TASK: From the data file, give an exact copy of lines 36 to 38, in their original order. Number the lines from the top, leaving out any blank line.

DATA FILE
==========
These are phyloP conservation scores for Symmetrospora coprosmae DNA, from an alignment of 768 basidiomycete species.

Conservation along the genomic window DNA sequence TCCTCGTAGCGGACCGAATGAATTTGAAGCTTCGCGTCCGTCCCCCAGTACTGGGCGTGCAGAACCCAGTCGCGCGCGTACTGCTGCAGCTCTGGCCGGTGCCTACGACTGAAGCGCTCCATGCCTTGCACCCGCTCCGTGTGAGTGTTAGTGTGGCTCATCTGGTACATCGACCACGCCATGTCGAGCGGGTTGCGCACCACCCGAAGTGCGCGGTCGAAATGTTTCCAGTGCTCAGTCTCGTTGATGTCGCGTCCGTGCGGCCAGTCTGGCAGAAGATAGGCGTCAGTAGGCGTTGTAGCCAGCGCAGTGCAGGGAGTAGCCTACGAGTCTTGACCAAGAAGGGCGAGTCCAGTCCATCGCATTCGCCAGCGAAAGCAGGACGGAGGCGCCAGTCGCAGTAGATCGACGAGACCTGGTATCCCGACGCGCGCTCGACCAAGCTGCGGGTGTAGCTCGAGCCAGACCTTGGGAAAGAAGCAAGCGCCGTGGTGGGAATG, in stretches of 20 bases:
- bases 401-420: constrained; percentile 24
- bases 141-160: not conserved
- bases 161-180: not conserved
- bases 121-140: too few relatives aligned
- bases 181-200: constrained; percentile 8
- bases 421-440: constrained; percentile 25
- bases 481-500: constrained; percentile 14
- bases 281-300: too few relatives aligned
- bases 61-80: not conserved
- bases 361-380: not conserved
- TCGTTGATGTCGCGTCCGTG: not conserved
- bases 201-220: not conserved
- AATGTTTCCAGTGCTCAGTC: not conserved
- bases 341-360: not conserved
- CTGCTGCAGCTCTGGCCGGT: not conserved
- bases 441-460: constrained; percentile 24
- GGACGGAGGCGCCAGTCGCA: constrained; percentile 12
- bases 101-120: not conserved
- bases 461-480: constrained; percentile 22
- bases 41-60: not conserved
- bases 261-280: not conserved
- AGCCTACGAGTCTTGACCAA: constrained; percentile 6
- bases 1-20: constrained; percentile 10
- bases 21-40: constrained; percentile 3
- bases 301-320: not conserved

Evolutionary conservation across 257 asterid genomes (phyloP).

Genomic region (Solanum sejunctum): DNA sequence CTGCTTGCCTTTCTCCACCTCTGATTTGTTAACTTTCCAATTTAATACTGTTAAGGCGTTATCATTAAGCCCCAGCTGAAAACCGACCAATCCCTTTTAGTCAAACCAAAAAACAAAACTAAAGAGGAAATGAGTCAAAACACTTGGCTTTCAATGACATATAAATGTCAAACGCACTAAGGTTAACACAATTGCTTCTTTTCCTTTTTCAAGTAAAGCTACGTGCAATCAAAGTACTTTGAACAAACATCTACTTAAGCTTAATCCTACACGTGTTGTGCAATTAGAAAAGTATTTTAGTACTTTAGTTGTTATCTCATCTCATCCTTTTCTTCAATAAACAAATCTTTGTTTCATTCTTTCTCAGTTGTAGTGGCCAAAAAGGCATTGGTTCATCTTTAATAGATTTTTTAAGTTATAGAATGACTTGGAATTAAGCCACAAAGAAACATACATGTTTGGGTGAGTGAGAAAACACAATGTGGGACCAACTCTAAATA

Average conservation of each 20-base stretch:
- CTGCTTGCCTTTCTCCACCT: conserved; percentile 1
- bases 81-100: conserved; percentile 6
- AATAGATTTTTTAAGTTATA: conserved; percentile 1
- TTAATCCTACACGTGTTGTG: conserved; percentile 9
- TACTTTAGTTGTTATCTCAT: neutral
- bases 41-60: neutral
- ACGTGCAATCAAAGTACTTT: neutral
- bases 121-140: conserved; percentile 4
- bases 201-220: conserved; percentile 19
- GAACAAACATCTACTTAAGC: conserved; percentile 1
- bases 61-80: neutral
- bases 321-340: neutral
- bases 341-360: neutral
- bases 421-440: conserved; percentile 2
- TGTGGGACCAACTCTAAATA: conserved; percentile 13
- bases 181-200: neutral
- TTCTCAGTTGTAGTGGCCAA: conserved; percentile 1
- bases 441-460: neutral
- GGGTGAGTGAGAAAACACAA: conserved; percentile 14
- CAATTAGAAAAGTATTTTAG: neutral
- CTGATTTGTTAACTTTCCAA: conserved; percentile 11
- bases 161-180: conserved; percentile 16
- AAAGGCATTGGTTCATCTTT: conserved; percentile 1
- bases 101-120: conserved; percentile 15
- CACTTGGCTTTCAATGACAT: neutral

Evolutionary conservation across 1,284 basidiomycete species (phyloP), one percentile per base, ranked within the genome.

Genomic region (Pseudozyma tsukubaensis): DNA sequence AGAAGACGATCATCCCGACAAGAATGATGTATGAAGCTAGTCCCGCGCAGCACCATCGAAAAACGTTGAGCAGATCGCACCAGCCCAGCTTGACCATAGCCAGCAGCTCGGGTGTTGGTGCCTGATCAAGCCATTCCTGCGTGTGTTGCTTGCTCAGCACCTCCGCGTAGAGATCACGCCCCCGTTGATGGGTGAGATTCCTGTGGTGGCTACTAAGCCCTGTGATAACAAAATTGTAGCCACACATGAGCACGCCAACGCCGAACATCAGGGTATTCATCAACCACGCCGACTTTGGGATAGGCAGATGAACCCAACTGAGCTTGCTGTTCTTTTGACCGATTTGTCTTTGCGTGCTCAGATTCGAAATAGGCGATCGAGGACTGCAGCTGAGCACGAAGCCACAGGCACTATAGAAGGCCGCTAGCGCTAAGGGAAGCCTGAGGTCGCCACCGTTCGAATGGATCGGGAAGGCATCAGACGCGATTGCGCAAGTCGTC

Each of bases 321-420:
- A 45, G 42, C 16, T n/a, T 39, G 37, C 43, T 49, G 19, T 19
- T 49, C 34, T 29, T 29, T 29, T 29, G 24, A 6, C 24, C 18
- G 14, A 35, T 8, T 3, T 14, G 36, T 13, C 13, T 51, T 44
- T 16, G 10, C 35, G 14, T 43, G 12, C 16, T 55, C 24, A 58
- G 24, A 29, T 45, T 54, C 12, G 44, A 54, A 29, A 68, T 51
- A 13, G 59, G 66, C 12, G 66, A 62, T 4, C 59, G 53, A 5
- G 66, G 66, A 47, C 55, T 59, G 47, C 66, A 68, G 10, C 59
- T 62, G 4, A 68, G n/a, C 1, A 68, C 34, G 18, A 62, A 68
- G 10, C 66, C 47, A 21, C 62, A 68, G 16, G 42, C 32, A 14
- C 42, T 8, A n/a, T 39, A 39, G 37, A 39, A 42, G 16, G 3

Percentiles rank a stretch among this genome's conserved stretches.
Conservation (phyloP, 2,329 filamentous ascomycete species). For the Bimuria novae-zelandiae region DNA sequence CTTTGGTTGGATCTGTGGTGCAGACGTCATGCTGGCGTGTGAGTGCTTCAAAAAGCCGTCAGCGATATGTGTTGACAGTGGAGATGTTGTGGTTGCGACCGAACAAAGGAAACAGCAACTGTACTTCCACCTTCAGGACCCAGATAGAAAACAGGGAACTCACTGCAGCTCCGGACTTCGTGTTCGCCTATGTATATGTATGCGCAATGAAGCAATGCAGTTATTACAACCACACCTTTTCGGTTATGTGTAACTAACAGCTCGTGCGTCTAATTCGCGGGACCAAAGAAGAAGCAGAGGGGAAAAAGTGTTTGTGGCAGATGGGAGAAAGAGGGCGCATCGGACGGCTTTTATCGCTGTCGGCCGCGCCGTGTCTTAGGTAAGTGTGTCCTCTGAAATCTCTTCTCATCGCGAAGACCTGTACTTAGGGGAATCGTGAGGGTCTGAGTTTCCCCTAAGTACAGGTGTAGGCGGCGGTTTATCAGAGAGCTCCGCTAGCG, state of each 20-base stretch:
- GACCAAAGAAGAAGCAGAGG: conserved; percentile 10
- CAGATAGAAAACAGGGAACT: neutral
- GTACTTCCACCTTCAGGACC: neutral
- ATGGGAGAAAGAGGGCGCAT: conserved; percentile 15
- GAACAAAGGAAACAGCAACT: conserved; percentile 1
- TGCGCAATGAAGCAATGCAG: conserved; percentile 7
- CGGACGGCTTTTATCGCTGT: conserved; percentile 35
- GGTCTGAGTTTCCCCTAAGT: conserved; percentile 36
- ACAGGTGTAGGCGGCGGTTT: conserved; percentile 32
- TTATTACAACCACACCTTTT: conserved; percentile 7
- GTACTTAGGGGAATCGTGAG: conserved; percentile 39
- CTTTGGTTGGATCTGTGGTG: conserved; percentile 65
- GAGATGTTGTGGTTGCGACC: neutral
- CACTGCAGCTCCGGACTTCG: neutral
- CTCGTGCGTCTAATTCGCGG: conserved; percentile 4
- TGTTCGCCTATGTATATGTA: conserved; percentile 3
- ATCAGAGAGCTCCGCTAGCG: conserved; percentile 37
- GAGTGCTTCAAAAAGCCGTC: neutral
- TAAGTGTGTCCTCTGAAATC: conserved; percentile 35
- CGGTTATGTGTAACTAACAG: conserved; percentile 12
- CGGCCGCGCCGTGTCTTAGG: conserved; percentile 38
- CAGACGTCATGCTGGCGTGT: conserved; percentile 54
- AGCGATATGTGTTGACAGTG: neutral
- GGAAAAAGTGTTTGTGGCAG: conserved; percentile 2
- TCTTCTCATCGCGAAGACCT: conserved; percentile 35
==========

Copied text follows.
- bases 41-60: neutral
- ACGTGCAATCAAAGTACTTT: neutral
- bases 121-140: conserved; percentile 4